2017-11-08 / Opinions & Letters

Know your stuff

Midwest Memo
by Alan Shultz

When my grandchildren return home from school, they hop off the school bus at the corner and walk the short half block home. Whoever gets to the mailbox first grabs the mail and then the three all race up the steep driveway to the garage door that is left open for their arrival.

Inside the house they shed backpacks and coats, put in their requests for a snack and hop up on stools surrounding the big work island in the middle of the kitchen.

Out comes the homework for the following day at school. And then they go at it.

There are graphs to finish, math problems to answer and sentences with words to complete. Pencils fly, erasers correct and rulers snap straight lines as the work gets done.

The children have to do their homework so that they can know their stuff the next day at school when called upon. It takes work and discipline to know your stuff.

I like dealing with folks who “know their stuff.”

Recently I attended a program that included an economist and a panel of experts discussing the state of real estate and the economy. The program was hosted by a big city bank. The entire presentation was information packed and the question and answer period at the end was really value added. What was obvious from the moderator’s opening remarks to the last question answered at the end of the program - these folks did their homework and they knew their stuff.

It seems to me that the partisan divide and the shouting and name calling amongst lawmakers in the Nation’s Capital has given cover to a lot of folks who don’t know their stuff. A real debate requires a command of the issues. A real debate requires facts and logic.

Name calling and grandstanding require neither facts nor logic.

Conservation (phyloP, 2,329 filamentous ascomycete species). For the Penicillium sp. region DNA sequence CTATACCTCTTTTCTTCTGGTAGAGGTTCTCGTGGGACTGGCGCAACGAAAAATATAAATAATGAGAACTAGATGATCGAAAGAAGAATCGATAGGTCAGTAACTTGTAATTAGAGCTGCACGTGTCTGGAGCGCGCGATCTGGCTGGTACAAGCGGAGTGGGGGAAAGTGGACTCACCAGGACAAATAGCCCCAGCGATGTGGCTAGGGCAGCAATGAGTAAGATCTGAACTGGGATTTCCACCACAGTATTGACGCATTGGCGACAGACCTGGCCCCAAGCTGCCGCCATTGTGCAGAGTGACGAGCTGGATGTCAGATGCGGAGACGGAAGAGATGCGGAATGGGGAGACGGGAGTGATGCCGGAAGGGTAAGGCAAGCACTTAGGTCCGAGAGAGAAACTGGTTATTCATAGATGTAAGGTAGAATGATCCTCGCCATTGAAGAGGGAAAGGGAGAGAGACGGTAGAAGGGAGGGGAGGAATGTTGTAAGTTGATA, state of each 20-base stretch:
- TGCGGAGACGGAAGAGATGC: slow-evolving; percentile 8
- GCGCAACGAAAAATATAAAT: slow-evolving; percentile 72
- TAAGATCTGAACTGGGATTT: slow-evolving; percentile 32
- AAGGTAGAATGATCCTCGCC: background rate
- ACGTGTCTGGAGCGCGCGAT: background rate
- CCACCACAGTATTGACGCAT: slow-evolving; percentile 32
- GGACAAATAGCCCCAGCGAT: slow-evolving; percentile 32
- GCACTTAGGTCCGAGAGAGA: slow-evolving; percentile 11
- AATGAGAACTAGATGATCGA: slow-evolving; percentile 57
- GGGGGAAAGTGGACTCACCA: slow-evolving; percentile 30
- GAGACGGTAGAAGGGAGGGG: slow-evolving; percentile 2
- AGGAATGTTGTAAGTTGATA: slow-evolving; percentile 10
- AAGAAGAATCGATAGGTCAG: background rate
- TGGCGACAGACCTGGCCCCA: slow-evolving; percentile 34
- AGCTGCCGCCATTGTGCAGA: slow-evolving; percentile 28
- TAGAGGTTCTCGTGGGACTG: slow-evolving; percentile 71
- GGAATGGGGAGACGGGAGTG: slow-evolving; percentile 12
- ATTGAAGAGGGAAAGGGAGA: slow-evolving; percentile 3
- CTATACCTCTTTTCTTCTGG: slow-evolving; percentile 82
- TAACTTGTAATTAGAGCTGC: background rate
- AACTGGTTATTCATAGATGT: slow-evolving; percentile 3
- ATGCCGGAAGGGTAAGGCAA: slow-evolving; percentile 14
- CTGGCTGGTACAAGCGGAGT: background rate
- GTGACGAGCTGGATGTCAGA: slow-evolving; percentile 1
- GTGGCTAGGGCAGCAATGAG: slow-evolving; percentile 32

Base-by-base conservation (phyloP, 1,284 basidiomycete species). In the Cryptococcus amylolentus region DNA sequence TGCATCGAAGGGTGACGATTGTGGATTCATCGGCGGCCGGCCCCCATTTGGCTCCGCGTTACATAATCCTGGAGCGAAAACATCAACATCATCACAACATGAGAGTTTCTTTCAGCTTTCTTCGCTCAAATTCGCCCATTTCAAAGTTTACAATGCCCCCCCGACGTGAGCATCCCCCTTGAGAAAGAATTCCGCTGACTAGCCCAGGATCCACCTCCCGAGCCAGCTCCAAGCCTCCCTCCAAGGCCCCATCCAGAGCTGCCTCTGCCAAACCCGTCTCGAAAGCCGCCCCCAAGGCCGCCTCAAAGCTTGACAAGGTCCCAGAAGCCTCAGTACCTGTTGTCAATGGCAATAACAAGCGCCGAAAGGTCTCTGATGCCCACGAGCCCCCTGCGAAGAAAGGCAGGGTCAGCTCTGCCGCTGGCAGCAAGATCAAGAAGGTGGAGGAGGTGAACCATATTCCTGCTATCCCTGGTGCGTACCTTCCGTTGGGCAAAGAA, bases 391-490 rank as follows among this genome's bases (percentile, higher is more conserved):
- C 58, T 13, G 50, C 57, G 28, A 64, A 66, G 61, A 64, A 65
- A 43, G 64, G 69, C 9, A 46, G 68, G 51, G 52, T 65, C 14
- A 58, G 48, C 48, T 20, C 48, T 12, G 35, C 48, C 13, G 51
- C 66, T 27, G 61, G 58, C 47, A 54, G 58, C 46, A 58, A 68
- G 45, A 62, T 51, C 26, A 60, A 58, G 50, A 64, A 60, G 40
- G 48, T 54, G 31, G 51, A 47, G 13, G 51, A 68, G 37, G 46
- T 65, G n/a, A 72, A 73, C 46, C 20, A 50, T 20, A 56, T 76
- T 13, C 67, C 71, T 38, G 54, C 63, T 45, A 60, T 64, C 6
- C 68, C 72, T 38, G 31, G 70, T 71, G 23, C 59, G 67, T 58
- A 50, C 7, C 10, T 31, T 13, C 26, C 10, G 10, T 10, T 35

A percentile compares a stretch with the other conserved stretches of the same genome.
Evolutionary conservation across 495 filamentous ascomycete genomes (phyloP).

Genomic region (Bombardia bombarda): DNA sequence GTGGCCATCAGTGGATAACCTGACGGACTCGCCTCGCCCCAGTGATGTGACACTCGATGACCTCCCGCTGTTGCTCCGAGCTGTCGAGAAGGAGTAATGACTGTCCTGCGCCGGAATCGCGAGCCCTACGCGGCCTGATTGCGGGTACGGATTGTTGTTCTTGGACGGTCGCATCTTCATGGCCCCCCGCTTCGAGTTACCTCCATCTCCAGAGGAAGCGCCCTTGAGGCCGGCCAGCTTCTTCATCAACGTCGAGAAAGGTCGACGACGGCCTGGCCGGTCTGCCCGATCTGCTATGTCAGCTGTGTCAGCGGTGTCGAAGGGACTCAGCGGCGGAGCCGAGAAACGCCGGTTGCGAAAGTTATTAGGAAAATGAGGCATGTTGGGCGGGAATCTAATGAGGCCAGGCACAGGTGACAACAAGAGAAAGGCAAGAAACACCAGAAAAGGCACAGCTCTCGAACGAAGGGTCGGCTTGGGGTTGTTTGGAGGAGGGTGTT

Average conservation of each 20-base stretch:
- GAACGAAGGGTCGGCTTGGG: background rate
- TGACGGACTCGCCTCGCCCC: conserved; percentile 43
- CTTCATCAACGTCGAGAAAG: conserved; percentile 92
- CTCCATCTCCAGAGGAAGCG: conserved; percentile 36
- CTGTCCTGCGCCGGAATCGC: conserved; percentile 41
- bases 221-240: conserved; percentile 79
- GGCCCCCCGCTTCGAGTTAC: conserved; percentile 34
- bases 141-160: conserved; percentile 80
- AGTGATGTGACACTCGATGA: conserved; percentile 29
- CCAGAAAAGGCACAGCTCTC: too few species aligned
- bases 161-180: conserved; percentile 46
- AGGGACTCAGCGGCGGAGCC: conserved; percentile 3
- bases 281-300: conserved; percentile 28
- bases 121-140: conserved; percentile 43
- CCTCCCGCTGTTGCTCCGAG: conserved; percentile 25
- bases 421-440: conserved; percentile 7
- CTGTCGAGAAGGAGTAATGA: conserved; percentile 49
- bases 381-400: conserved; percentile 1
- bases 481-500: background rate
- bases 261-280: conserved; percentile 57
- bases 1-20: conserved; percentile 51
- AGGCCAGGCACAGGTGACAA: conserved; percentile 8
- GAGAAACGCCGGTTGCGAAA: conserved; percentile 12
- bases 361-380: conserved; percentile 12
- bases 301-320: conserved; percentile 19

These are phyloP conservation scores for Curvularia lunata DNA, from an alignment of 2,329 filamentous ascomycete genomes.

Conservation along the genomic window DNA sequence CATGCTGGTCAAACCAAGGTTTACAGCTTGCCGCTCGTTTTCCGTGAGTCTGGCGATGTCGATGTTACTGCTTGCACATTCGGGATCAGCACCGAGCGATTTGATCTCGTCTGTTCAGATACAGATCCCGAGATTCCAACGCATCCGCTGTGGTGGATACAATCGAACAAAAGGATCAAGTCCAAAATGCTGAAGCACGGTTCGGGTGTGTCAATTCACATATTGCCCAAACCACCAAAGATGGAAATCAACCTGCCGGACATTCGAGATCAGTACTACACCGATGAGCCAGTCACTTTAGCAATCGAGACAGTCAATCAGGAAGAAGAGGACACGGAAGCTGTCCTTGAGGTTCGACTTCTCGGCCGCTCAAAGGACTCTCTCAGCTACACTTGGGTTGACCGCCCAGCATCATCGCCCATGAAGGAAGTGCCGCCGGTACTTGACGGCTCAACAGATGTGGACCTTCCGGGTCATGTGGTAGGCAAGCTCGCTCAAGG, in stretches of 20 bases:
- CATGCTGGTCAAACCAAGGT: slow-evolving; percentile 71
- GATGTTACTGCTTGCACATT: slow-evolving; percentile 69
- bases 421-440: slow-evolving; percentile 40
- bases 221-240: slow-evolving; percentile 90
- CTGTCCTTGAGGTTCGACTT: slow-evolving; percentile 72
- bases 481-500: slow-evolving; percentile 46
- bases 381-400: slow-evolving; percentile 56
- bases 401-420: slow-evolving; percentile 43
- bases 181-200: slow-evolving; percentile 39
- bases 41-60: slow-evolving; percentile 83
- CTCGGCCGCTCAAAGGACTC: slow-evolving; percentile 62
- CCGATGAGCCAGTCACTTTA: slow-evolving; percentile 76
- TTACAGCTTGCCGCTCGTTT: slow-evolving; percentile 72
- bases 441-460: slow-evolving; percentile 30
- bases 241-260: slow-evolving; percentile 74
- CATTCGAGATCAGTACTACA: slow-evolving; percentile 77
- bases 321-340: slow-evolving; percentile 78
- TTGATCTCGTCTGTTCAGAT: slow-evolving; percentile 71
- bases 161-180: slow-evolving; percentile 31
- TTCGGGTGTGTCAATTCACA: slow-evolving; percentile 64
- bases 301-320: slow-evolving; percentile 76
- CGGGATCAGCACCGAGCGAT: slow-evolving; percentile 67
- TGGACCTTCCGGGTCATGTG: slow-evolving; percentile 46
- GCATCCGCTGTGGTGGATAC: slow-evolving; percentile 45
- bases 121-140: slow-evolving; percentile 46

Legislation passed in 2016 that weakened the ability of the Federal Drug Enforcement Administration to investigate opioid medication shipments in bulk recently came under scrutiny. Joint coverage by the Washington Post and the CBS program “60 Minutes” put light on the law that allows pharmaceutical wholesalers to ship huge shipments to small markets that could not legitimately consume same. The law seems contrary to the mutual goal stated by both Republicans and Democrats to fight the nation’s opioid epidemic.

While the backers of the law appear to have had hidden agendas, the law passed Congress almost unanimously and with little debate. I am left to assume that the majority of the lawmakers who voted for the law were not on the take, were not devious - they just didn’t know their stuff.

All the angry noise in Washington has given cover for those who don’t do their homework.

We require school children to do their homework and know their stuff, shouldn’t we require the same of our lawmakers? Observation

Last night about 8 p.m. I crossed the street in the pedestrian crosswalk. I looked both ways before I stepped off the curb. Visibility was good; the weather posed no issues. Crossing the street should have been a non-event.

Except that I almost got run down.

The beige four-door Camry that came within inches of my belt buckle came to an abrupt halt when the driver realized that he had missed the stop sign altogether. It’s an old story. He was a ride-share driver looking for his fare at the same time he was looking at his phone. I was not in the mix.

My feelings at that very moment teetered between fear and rage mixed with annoyance and gratitude.

Before I could fully react, the driver of the car rolled down his window.

“I am so sorry,” he said.

And that was all that was needed; the matter was over. The apology seemed genuine and proved sufficient. We all make mistakes. A true apology, given timely, allows those mistakes a quick conclusion and also allows everyone to resume their path.

Powerful thing - the apology.

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